>> have so far ignored the nice pleas aren't going to respond to 
>> anything other than a threat.
>It has already happened. Bill Manning started reclamation about
>10 years ago, and at this point, there isn't much left except for
>the Defense address ranges but even there, it takes a lot of effort
>to get a huge bureaucratic organization to agree to something that
>is not threat-related.
>> The current RSA contains a threat anyway - you don't pay your 
>> bill, you lose you addresses.  Shall we to remove that threat 
>> too in the interests of singing kumbiya around the campfire?
>Now there is an interesting comment. Because it implies that ARIN
>might get some significant aggregate results by mandating that 
>RSA signers all do internal audits and report back to ARIN.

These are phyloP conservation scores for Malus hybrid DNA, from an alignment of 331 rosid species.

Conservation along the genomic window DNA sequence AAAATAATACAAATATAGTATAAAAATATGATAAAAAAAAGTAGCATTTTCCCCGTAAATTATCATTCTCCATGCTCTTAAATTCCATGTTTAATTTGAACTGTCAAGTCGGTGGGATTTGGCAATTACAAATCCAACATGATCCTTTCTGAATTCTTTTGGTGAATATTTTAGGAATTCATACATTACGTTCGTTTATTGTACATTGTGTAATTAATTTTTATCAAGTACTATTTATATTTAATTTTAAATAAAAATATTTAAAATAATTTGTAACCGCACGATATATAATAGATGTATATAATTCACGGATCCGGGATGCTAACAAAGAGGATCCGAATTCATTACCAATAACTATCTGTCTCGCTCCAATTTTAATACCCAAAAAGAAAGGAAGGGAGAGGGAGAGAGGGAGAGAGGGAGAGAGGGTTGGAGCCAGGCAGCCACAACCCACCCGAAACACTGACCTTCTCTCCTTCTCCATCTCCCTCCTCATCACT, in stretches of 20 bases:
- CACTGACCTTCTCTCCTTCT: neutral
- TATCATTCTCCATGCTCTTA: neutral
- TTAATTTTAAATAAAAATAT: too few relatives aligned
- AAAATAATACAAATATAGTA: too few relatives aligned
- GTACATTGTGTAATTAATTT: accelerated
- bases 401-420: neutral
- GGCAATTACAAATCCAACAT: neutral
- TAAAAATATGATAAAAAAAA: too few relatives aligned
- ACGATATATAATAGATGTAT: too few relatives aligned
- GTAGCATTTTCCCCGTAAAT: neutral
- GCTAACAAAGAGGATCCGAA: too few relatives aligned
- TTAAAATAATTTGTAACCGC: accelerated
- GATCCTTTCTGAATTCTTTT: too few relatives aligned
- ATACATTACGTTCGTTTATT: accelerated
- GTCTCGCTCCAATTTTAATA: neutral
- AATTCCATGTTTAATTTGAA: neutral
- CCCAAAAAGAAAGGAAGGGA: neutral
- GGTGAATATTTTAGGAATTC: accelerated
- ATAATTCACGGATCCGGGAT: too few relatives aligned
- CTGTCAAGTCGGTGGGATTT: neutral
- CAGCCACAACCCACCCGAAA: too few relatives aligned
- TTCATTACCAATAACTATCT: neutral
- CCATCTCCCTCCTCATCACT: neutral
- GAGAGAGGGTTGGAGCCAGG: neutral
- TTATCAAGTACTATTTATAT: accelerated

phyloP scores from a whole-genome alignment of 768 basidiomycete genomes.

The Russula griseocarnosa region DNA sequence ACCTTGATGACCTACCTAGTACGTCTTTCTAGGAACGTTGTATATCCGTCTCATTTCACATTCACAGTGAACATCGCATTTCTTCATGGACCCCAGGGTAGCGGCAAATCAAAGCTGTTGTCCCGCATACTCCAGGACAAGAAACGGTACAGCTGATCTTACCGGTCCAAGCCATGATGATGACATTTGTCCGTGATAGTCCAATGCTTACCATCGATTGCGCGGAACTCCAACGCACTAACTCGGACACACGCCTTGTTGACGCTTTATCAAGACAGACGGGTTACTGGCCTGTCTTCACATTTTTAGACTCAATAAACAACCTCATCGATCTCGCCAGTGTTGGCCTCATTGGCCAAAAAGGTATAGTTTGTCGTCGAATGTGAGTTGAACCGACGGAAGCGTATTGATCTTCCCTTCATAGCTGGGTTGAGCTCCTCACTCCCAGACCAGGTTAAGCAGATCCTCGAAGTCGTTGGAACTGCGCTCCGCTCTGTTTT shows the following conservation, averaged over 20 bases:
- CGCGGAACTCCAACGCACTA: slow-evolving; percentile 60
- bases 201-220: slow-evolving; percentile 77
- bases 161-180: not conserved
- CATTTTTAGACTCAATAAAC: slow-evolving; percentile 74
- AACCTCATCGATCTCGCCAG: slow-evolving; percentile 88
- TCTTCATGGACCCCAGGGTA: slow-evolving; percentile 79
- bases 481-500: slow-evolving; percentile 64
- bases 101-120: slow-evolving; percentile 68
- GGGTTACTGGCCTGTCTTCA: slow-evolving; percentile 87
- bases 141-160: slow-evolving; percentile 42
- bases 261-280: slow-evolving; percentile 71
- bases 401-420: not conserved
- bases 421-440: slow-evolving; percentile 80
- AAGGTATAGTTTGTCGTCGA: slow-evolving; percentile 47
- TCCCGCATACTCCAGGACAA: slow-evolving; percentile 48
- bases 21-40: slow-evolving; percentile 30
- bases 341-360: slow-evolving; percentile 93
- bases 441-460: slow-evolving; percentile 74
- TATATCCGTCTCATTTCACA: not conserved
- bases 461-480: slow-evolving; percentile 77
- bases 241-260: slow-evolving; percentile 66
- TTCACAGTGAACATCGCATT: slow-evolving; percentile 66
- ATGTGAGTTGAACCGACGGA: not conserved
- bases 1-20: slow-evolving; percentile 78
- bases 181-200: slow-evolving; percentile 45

I'm not sure how you get from "pay your bill or else" to
"audit your IP holdings or else" but let's run with it

>now the responsibility for IP addressing in most companies is spread
>out and scattered. There is no single point of authority in the senior
>management team (or thereabouts). If ARIN required RSA signers to do
>a serious addressing audit signed off by the CFO of the company, that
>would shake things up a bit.
>In fact, such an audit requirement would probably extend the lifetime
>of IPv4 at least a few more months by shaking loose a lot of available
>addresses within a company. 

Sounds good to me - since ARIN is comissioning us to do an audit, I'll
simply deduct the labor cost to do it from their annual payment. :-)